Sunday, March 12, 2023

Pope Francis has opened the door for real church reform, but hasn't stepped through (Opinion)

Power struggles entangle the Vatican | Financial Times

The 10th anniversary of the election of Pope Francis offers an opportunity to consider the contributions and missteps of this remarkable pontificate. 

As a comprehensive assessment is impossible, I will consider the related contributions of this pontificate to the theology, structure, and exercise of ministry and authority.

The theology, structure, and exercise of ministry

From the beginning of his pontificate Francis has emphasized the priority of Christian baptism.

In a little noted 2016 letter to Cardinal Marc Ouellet in the cardinal's role as president of the Pontifical Commission for Latin America, the pope contended that "looking at the People of God is remembering that we all enter the Church as lay people." For the pope, "laicity" is not a negative term, identifying the non-ordained; rather it identifies the fundamental missionary calling conferred upon all of us in baptism: 

Our first and fundamental consecration is rooted in our Baptism. No one has been baptized a priest or a bishop. They baptized us as lay people and it is the indelible sign that no one can ever erase. It does us good to remember that the Church is not an elite of priests, of consecrated men, of bishops, but that everyone forms the faithful Holy People of God. 

Francis has argued for the priority of baptism as an antidote to the association of holy orders with the conferral of power, a contributing factor to the evils of clericalism. In much of his writing the pope has moved away from the rigid lay-clergy binary encouraged by his predecessors and toward a more expansive and relational understanding of public ministry in the church.  

This shift in theology has been matched by a few tentative institutional adjustments. Francis has opened the instituted ministries of lector and acolyte to both men and women while also establishing a new instituted ministry of catechist. These overlooked papal initiatives have provided a more formal status and ritual expression to a range of ministries open to the laity.

The pope has also determined that non-ordained religious brothers could be appointed to positions of leadership, including those of provincial and even superior general, in communities that include priests. Were these papal initiatives to be fully and creatively implemented, as they have yet to be, they could go a long way toward deconstructing the strict lay-clergy binary that has hobbled the church for centuries.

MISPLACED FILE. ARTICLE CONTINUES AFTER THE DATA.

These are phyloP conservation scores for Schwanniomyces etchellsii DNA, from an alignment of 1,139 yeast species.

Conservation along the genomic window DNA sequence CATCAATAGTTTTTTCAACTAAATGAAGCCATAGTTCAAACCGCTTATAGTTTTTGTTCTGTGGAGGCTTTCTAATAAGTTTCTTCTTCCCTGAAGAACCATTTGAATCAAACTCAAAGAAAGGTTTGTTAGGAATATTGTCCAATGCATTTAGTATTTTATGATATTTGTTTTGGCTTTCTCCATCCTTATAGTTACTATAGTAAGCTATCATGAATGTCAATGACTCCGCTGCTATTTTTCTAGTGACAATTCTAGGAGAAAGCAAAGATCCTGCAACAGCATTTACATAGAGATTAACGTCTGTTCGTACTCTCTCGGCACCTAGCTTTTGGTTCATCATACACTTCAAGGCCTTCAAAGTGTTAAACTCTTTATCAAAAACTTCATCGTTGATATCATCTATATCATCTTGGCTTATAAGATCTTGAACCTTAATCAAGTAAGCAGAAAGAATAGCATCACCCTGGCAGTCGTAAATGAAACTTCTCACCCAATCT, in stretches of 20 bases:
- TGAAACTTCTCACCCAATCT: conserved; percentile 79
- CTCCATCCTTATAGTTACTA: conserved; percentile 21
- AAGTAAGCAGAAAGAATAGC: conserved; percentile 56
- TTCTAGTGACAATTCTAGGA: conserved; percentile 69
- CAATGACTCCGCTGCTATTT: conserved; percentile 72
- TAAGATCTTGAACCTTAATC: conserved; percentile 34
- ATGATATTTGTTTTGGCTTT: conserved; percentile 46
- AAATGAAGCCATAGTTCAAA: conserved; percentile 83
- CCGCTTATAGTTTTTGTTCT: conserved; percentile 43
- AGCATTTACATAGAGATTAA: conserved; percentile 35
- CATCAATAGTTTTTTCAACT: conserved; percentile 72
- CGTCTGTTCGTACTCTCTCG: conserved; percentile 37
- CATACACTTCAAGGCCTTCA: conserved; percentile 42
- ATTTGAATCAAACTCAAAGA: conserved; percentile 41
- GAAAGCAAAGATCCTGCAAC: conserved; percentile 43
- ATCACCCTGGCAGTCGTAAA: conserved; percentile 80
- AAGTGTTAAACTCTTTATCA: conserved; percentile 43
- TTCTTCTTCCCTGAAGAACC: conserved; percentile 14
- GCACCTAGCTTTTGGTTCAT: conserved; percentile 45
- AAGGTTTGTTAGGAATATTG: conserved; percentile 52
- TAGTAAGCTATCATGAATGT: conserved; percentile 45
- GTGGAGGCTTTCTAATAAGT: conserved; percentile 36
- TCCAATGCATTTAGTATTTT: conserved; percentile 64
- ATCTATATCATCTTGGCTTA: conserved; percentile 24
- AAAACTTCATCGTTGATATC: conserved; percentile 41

These laudable developments, unfortunately, must be weighed against the pope's regrettable foot-dragging on the question of the ordination of women to the diaconate and the ordination of married men to the priesthood, both of which had been requested by the 2019 Synod of Bishops for the nine-nation Amazon region. To date, these requests have been ignored by the pope.

In another troubling development, Francis has adopted a deeply problematic theological justification for a male-only priesthood by appealing to Hans Urs von Balthasar's theory of gender complementarity and his claim that there are distinct Marian and Petrine ecclesial principles active in the church.  

The Marian principle refers to the active receptivity characteristic of the whole church while the Petrine principle is exercised by ordained church leaders. The pope has not adequately explained, however, why the whole church can embody the Marian principle but only males may exercise the Petrine principle. Here we find one of the more regrettable instances of continuity with his predecessors. 

The theology, structure, and exercise of authority

Synodality has been the principal leitmotif of this papacy. Francis has seeded our ecclesial imaginations with a stirring theological rhetoric that foregrounds dialogue, accompaniment and a culture of encounter.

The pope's attention to the concrete reform of ecclesiastical structures has been uneven but not without promise. He has made far greater use of episcopal synods than did his postconciliar predecessors. He has reconfigured the preparation for and conduct of those synods, considerably expanding participation. He has enhanced processes of consultation and created a space for honest discussion and even disagreement among synodal participants.  

Perhaps the most tangible effort at the reform of structures of authority is evident in the long-awaited constitution dedicated to the reform of the Curia, Praedicate Evangelium, which finally appeared in 2022.  

It is too soon to know how effective these reforms will be, but this document, if well implemented, could do much to dismantle what has for centuries been a fundamentally monarchical papacy. Most notable is the pope's assertion that the power of governance may be exercised by the laity in virtue of a canonical mission. Now, in addition to being members of curial dicasteries, laypeople can actually lead them.